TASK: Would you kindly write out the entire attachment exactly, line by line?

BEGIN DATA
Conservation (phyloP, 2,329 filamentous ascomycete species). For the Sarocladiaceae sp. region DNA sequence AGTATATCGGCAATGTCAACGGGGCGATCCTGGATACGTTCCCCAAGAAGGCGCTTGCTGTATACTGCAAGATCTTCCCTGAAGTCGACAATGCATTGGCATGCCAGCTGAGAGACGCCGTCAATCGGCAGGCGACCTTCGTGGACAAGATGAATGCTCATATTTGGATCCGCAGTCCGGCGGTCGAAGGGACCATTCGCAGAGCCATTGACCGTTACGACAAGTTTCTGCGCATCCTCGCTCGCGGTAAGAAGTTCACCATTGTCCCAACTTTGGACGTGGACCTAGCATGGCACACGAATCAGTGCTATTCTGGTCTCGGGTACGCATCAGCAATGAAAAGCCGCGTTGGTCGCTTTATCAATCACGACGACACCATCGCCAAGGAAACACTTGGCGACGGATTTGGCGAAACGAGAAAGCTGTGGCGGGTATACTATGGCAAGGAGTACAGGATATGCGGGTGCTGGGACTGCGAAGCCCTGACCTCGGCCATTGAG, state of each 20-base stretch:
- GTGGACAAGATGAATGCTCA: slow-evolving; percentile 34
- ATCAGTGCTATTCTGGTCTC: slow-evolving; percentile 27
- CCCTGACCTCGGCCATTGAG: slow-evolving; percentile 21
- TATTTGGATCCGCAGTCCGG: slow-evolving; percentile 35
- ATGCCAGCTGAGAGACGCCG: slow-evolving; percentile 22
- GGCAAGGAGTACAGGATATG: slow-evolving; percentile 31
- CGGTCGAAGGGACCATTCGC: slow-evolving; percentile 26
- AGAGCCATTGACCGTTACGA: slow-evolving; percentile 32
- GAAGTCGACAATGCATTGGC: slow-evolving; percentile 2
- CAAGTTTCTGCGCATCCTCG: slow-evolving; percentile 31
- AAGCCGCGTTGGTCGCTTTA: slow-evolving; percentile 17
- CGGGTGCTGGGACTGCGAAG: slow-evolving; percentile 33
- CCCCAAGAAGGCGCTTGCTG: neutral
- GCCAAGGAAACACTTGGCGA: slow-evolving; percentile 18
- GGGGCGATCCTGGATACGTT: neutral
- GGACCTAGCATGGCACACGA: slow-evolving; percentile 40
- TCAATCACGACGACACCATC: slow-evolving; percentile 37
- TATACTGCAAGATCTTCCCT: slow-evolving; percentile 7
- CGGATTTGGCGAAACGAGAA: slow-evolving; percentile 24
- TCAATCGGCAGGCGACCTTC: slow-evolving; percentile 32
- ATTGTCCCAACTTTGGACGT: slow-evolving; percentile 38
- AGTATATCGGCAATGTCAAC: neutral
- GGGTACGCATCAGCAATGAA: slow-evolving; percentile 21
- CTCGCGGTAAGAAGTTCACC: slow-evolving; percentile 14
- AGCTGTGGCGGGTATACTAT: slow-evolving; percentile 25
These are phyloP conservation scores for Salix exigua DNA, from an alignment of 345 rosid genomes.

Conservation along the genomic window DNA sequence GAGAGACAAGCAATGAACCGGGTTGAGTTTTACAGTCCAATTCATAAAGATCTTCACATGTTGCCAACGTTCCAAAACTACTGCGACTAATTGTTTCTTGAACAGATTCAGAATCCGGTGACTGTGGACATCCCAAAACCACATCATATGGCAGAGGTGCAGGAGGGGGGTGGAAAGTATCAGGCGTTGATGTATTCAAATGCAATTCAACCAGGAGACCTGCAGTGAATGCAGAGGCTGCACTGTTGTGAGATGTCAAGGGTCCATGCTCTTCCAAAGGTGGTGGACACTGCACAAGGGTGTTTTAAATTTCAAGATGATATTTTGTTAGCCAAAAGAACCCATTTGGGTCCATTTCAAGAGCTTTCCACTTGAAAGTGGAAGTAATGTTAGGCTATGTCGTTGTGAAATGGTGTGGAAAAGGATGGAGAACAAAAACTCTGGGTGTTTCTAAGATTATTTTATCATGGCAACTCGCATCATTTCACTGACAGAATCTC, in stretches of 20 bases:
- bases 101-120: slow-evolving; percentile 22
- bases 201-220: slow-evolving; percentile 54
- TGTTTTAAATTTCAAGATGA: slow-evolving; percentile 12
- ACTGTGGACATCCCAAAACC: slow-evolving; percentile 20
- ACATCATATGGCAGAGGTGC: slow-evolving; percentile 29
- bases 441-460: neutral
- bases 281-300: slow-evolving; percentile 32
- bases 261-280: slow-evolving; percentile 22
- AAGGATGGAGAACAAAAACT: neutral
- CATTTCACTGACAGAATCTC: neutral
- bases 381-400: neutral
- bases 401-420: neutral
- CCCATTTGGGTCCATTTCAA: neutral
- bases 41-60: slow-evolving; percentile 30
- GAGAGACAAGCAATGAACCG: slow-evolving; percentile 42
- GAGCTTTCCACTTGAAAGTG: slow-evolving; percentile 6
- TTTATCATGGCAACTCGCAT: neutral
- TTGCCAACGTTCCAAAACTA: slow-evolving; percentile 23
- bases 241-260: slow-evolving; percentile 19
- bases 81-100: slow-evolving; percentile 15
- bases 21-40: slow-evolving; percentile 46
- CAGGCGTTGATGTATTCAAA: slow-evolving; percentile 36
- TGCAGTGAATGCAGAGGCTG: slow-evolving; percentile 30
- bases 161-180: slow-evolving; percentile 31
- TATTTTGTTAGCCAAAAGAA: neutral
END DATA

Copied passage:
Conservation (phyloP, 2,329 filamentous ascomycete species). For the Sarocladiaceae sp. region DNA sequence AGTATATCGGCAATGTCAACGGGGCGATCCTGGATACGTTCCCCAAGAAGGCGCTTGCTGTATACTGCAAGATCTTCCCTGAAGTCGACAATGCATTGGCATGCCAGCTGAGAGACGCCGTCAATCGGCAGGCGACCTTCGTGGACAAGATGAATGCTCATATTTGGATCCGCAGTCCGGCGGTCGAAGGGACCATTCGCAGAGCCATTGACCGTTACGACAAGTTTCTGCGCATCCTCGCTCGCGGTAAGAAGTTCACCATTGTCCCAACTTTGGACGTGGACCTAGCATGGCACACGAATCAGTGCTATTCTGGTCTCGGGTACGCATCAGCAATGAAAAGCCGCGTTGGTCGCTTTATCAATCACGACGACACCATCGCCAAGGAAACACTTGGCGACGGATTTGGCGAAACGAGAAAGCTGTGGCGGGTATACTATGGCAAGGAGTACAGGATATGCGGGTGCTGGGACTGCGAAGCCCTGACCTCGGCCATTGAG, state of each 20-base stretch:
- GTGGACAAGATGAATGCTCA: slow-evolving; percentile 34
- ATCAGTGCTATTCTGGTCTC: slow-evolving; percentile 27
- CCCTGACCTCGGCCATTGAG: slow-evolving; percentile 21
- TATTTGGATCCGCAGTCCGG: slow-evolving; percentile 35
- ATGCCAGCTGAGAGACGCCG: slow-evolving; percentile 22
- GGCAAGGAGTACAGGATATG: slow-evolving; percentile 31
- CGGTCGAAGGGACCATTCGC: slow-evolving; percentile 26
- AGAGCCATTGACCGTTACGA: slow-evolving; percentile 32
- GAAGTCGACAATGCATTGGC: slow-evolving; percentile 2
- CAAGTTTCTGCGCATCCTCG: slow-evolving; percentile 31
- AAGCCGCGTTGGTCGCTTTA: slow-evolving; percentile 17
- CGGGTGCTGGGACTGCGAAG: slow-evolving; percentile 33
- CCCCAAGAAGGCGCTTGCTG: neutral
- GCCAAGGAAACACTTGGCGA: slow-evolving; percentile 18
- GGGGCGATCCTGGATACGTT: neutral
- GGACCTAGCATGGCACACGA: slow-evolving; percentile 40
- TCAATCACGACGACACCATC: slow-evolving; percentile 37
- TATACTGCAAGATCTTCCCT: slow-evolving; percentile 7
- CGGATTTGGCGAAACGAGAA: slow-evolving; percentile 24
- TCAATCGGCAGGCGACCTTC: slow-evolving; percentile 32
- ATTGTCCCAACTTTGGACGT: slow-evolving; percentile 38
- AGTATATCGGCAATGTCAAC: neutral
- GGGTACGCATCAGCAATGAA: slow-evolving; percentile 21
- CTCGCGGTAAGAAGTTCACC: slow-evolving; percentile 14
- AGCTGTGGCGGGTATACTAT: slow-evolving; percentile 25
These are phyloP conservation scores for Salix exigua DNA, from an alignment of 345 rosid genomes.

Conservation along the genomic window DNA sequence GAGAGACAAGCAATGAACCGGGTTGAGTTTTACAGTCCAATTCATAAAGATCTTCACATGTTGCCAACGTTCCAAAACTACTGCGACTAATTGTTTCTTGAACAGATTCAGAATCCGGTGACTGTGGACATCCCAAAACCACATCATATGGCAGAGGTGCAGGAGGGGGGTGGAAAGTATCAGGCGTTGATGTATTCAAATGCAATTCAACCAGGAGACCTGCAGTGAATGCAGAGGCTGCACTGTTGTGAGATGTCAAGGGTCCATGCTCTTCCAAAGGTGGTGGACACTGCACAAGGGTGTTTTAAATTTCAAGATGATATTTTGTTAGCCAAAAGAACCCATTTGGGTCCATTTCAAGAGCTTTCCACTTGAAAGTGGAAGTAATGTTAGGCTATGTCGTTGTGAAATGGTGTGGAAAAGGATGGAGAACAAAAACTCTGGGTGTTTCTAAGATTATTTTATCATGGCAACTCGCATCATTTCACTGACAGAATCTC, in stretches of 20 bases:
- bases 101-120: slow-evolving; percentile 22
- bases 201-220: slow-evolving; percentile 54
- TGTTTTAAATTTCAAGATGA: slow-evolving; percentile 12
- ACTGTGGACATCCCAAAACC: slow-evolving; percentile 20
- ACATCATATGGCAGAGGTGC: slow-evolving; percentile 29
- bases 441-460: neutral
- bases 281-300: slow-evolving; percentile 32
- bases 261-280: slow-evolving; percentile 22
- AAGGATGGAGAACAAAAACT: neutral
- CATTTCACTGACAGAATCTC: neutral
- bases 381-400: neutral
- bases 401-420: neutral
- CCCATTTGGGTCCATTTCAA: neutral
- bases 41-60: slow-evolving; percentile 30
- GAGAGACAAGCAATGAACCG: slow-evolving; percentile 42
- GAGCTTTCCACTTGAAAGTG: slow-evolving; percentile 6
- TTTATCATGGCAACTCGCAT: neutral
- TTGCCAACGTTCCAAAACTA: slow-evolving; percentile 23
- bases 241-260: slow-evolving; percentile 19
- bases 81-100: slow-evolving; percentile 15
- bases 21-40: slow-evolving; percentile 46
- CAGGCGTTGATGTATTCAAA: slow-evolving; percentile 36
- TGCAGTGAATGCAGAGGCTG: slow-evolving; percentile 30
- bases 161-180: slow-evolving; percentile 31
- TATTTTGTTAGCCAAAAGAA: neutral